Open Access

Spontaneous spinal cord infarction secondary to embolism from an aortic aneurysm mimicking as cauda equina due to disc prolapse: a case report

  • Bassel El-Osta1Email author,
  • Ali Ghoz2,
  • Vinay Kumar Singh1,
  • Elrasheid Saed1 and
  • Murad Abdunabi1
Cases Journal20092:7460

https://doi.org/10.4076/1757-1626-2-7460

Received: 20 January 2009

Accepted: 3 April 2009

Published: 12 June 2009

Abstract

Spinal "stroke" is an uncommon cause of paraplegia. Spinal cord infarction from unruptured aortic aneurysm is rare. When encountered it poses diagnostic challenge to the clinician due to its rarity, which may lead to incorrect or delayed diagnosis. We report a case of 62-year-old man presenting to casualty as caudaequina syndrome due to spinal cord infarction secondary to emboli from an infra renal abdominal aortic aneurysm. To the authors knowledge this is first case of its kind and has not been reported in literature. Patient had improvement in proximal motor function following repair of the aneurysm, although he remained doubly incontinent in six months follow up.

Introduction

Spinal cord infarction is a rare clinical entity characterized by a sudden onset of paralysis, bowel and bladder dysfunction, and loss of pain and temperature perception, with preservation of proprioception and vibration sense [1]. Spinal cord infarction is much less frequent than cerebral infarction, accounting for only 1-2% of all strokes. The pathogenesis and natural history of spontaneous or nonsurgical spinal cord infarctions remain largely unknown [1]. Authors would like to report an extremely unusual case of Spinal stroke secondary to embolisation form unruptured aortic aneurysm in order to increase the awareness of the entity amongst clinicians.

Case presentation

A 62-year-old Caucasian man, service engineer presented to accident and emergency with sudden onset of low back pain whilst lifting a washing machine at work. Pain radiated to groins and was associated with progressive bilateral weakness with numbness in the legs, with more marked symptoms on the left side. There were no cardiovascular symptoms, and the patient had normal observations. He was previously fit and well. He had no medications. He was a smoker for around 40 years and smoked twenty cigarettes a day. He was referred to the orthopedic team as a possible case of cauda equina syndrome secondary to a prolapsed intervertebral disc.

Neurological examination revealed profound motor deficit in the legs with Medical Research Council (MRC) grade 2/5 muscle power in the hip flexors and complete paralysis in all other groups distally. All reflexes including the plantar reflexes were absent, and sensation was altered throughout both legs. Sensory and motor functions at level T12 were preserved. Perianal tone and sensation were both markedly reduced and he was unable to feel the passage of a bladder catheter. His vital signs were stable with normal pulse and blood pressure. Complete cardiorespiratory examination was normal and all peripheral pulses were palpable. However, abdominal examination revealed a nontender pulsatile mass.

Baseline laboratory investigations including Erythrocyte Sedimentation Rate were normal with the exception of a white cell count of 14.4 × 109/Lt. Lumbar puncture was unremarkable. His other blood parameters including LFT, Renal functions and bone profile were normal apart from slight raised cholesterol 6.2(5.3 mmol/lt). Plain radiographs revealed mild degenerative changes in the spine. An urgent MRI scan was requested to rule out caudaequina due to disc prolapse. An MRI revealed (Figure 1) multiple disc protrusions in the lumbar spine, in particular at the L5/S1 level, but there was no evidence of acute cord or caudal compression. The scan also revealed the presence of an abdominal aortic aneurysm eroding the L3 vertebral body. An Ultra sound scan and a subsequent CT scan confirmed the presence of a 6.6 × 5.8 cm infra-renal aneurysm (Figure 2). Approximately, one third of the aortic lumen was filled by thrombus, but no leak or dissection was noted. A spinal arteriography was done early morning due to nonavailability of the investigation in out of hour's period. A diagnosis of spinal cord infarction secondary to emboli from an infra renal abdominal aortic aneurysm was made on the basis of all the above clinical, diagnostic and radiological tests.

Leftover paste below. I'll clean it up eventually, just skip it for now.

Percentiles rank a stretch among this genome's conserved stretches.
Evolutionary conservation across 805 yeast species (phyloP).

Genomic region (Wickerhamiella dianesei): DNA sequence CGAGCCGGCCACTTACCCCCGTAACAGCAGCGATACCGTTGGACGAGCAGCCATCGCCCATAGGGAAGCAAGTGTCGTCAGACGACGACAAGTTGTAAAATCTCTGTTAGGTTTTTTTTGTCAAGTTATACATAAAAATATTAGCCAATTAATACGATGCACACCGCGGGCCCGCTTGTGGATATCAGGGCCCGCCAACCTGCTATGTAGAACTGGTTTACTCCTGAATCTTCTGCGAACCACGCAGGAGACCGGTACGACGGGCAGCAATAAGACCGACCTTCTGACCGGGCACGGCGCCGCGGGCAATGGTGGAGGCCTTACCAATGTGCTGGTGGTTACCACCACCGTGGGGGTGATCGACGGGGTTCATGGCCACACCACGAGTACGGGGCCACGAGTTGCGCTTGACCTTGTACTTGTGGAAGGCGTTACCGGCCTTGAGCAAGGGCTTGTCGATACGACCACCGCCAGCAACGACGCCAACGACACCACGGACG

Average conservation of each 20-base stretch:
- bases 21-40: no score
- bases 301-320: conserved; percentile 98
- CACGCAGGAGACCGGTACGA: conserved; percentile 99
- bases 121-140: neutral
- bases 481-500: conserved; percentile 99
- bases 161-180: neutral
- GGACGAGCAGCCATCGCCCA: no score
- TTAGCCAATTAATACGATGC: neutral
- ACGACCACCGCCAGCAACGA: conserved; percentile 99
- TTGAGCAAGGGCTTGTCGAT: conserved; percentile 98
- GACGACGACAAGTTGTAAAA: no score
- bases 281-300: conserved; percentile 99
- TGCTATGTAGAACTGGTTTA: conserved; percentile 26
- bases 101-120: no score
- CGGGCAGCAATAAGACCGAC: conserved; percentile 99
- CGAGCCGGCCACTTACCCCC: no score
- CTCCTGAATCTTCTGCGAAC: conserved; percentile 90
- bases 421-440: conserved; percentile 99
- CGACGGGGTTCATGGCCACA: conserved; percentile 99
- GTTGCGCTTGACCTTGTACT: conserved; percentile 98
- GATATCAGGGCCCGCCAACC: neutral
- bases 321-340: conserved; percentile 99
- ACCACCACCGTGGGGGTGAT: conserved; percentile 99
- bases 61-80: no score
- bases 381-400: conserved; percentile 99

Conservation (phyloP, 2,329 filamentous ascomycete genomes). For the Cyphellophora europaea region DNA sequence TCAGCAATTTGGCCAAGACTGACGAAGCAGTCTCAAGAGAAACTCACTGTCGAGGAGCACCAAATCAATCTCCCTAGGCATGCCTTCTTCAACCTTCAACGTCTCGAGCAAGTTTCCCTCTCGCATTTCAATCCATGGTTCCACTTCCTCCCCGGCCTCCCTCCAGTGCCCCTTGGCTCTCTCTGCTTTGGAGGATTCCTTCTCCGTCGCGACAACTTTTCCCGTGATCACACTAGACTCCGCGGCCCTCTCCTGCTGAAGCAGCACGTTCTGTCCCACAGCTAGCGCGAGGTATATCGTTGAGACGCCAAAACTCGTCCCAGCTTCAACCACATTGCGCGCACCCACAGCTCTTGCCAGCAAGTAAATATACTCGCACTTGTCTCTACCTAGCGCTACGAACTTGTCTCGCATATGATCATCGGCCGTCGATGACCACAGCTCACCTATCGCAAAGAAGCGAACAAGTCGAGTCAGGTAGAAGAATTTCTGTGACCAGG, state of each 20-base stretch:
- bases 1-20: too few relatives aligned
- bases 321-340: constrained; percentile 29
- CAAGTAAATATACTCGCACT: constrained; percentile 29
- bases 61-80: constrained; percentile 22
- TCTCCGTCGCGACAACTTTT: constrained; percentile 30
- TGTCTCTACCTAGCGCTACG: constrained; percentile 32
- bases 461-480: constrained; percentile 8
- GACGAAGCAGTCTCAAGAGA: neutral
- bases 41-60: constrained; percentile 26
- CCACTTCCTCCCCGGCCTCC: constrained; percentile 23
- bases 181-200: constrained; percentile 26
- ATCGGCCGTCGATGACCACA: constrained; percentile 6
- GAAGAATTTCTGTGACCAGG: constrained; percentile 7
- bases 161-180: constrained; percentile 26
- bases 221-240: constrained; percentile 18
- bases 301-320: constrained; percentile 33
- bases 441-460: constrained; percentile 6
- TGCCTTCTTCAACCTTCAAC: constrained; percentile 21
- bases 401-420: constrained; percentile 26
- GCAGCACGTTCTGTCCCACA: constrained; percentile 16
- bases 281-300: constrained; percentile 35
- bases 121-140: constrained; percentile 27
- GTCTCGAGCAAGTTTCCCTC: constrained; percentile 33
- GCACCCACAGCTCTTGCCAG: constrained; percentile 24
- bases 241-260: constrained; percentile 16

Figure 1

Saggital T2 weighted images showing multiple disc protrusion in lumbar spine.

Figure 2

CT scan confirming 6.6 × 5.8 cm infrarenal aneurysm with thrombus in lumen.

Decision to repair the aneurysm wad made after multidisciplinary meeting to prevent further neurological deterioration secondary to further embolisation and to avert possible aneurysm rupture. Following the successful repair and an uneventful recovery, the patient was transferred to the regional spinal injuries unit for rehabilitation. At the point of transfer, he had MRC grade 3/5 muscle power in hip flexors, and grade 0/5 power in all muscle groups beyond this. He had a motor and sensory level of T12 and continued to have fecal and urinary incontinence, requiring bladder catheterization.

Follow up at 6 months showed an improvement in proximal motor function, with normal hip flexion bilaterally and normal knee extension on the right and MRC grade 3 on the left side. MRC grade remained 0/5 distal to the level of L3 bilaterally. Sensory level remained at T12, and whilst perianal sensation recovered, though he remained doubly incontinent. He was classed as having a neurological level of T12 ASIA "C".

Discussion